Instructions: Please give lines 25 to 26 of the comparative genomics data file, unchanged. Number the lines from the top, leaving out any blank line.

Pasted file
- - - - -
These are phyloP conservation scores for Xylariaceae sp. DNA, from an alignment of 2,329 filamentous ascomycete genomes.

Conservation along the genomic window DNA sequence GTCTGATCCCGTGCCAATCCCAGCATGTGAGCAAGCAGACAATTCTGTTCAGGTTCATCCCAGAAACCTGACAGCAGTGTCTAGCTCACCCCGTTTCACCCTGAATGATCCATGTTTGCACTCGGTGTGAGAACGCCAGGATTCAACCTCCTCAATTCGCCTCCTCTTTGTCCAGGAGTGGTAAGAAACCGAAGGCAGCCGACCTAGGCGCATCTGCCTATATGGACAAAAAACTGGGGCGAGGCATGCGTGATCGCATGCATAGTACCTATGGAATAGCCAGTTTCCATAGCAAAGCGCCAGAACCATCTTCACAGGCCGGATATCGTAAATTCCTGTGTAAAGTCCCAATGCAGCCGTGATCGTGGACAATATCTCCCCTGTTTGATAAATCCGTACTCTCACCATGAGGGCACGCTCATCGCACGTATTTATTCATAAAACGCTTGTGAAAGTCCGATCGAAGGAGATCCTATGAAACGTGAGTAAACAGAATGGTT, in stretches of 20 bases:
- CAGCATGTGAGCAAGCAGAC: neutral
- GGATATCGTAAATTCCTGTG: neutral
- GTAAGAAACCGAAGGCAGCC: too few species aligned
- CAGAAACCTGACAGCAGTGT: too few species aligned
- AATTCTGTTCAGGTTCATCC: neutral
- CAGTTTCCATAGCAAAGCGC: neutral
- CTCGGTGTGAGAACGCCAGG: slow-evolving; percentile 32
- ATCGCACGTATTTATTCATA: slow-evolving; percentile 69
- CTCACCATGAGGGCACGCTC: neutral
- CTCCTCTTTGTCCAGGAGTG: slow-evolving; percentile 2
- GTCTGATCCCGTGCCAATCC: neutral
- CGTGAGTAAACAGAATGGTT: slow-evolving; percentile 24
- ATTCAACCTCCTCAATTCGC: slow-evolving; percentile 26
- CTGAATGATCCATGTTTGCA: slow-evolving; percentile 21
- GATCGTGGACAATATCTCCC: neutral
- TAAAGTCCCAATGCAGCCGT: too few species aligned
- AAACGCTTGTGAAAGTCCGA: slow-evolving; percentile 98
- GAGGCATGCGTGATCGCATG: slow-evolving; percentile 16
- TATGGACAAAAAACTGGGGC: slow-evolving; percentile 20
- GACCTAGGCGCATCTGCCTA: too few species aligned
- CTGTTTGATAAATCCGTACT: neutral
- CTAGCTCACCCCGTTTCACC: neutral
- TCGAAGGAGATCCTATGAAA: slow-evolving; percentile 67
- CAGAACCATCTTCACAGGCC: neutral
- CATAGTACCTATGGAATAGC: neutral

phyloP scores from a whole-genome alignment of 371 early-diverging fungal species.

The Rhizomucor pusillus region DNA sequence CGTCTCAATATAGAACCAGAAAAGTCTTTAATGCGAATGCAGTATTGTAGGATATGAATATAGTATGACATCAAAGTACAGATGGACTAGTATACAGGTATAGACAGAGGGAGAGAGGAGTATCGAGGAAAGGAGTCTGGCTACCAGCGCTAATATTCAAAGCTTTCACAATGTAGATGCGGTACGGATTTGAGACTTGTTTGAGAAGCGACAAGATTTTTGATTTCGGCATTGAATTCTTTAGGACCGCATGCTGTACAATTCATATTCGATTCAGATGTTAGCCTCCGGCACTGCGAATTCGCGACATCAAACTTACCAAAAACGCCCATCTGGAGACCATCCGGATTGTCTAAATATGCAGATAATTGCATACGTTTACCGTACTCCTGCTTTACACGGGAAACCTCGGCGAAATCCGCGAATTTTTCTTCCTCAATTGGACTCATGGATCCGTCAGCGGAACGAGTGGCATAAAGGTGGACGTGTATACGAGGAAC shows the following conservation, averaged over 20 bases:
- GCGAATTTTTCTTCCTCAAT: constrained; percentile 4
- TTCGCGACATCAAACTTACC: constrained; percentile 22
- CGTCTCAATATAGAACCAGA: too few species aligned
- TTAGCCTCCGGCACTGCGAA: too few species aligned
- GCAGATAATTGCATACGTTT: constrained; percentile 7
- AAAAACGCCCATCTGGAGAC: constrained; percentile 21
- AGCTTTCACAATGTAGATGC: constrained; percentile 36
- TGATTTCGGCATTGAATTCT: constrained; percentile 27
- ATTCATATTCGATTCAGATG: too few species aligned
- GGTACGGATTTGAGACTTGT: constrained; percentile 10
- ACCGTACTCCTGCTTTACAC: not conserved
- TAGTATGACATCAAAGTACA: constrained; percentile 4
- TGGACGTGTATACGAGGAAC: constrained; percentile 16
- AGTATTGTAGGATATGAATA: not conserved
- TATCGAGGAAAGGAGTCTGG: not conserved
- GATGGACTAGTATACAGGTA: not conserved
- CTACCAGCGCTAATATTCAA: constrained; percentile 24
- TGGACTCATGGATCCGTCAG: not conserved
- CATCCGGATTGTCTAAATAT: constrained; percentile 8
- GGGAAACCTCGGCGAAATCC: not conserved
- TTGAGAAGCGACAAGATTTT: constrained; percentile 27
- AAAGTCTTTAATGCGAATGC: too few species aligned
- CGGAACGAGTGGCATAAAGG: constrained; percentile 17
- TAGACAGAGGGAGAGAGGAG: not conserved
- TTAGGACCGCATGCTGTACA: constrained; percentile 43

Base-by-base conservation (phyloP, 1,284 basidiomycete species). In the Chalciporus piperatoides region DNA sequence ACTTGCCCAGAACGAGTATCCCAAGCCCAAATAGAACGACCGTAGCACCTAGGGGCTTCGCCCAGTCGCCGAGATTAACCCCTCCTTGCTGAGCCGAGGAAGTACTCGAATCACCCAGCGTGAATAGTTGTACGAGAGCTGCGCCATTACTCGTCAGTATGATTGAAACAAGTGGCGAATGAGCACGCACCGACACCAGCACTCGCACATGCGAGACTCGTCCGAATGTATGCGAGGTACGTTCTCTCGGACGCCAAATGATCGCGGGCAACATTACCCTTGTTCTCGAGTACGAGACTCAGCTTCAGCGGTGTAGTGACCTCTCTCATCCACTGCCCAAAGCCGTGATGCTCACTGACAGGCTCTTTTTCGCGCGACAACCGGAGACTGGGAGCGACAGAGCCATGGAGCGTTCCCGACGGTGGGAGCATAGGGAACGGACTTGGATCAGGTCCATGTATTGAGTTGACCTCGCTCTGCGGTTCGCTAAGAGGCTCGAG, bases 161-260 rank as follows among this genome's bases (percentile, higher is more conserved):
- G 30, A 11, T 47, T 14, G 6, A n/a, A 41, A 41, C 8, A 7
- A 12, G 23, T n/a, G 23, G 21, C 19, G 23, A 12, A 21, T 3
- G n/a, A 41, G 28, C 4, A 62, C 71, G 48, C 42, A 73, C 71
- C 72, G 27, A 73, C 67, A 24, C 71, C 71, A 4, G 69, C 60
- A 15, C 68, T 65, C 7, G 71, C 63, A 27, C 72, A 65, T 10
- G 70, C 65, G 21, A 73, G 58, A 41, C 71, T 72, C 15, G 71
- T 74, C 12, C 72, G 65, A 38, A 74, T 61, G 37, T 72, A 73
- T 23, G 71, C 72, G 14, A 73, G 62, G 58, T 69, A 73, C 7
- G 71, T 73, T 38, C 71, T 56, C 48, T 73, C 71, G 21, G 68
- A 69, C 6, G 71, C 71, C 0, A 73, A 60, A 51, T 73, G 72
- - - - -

- TCGAAGGAGATCCTATGAAA: slow-evolving; percentile 67
- CAGAACCATCTTCACAGGCC: neutral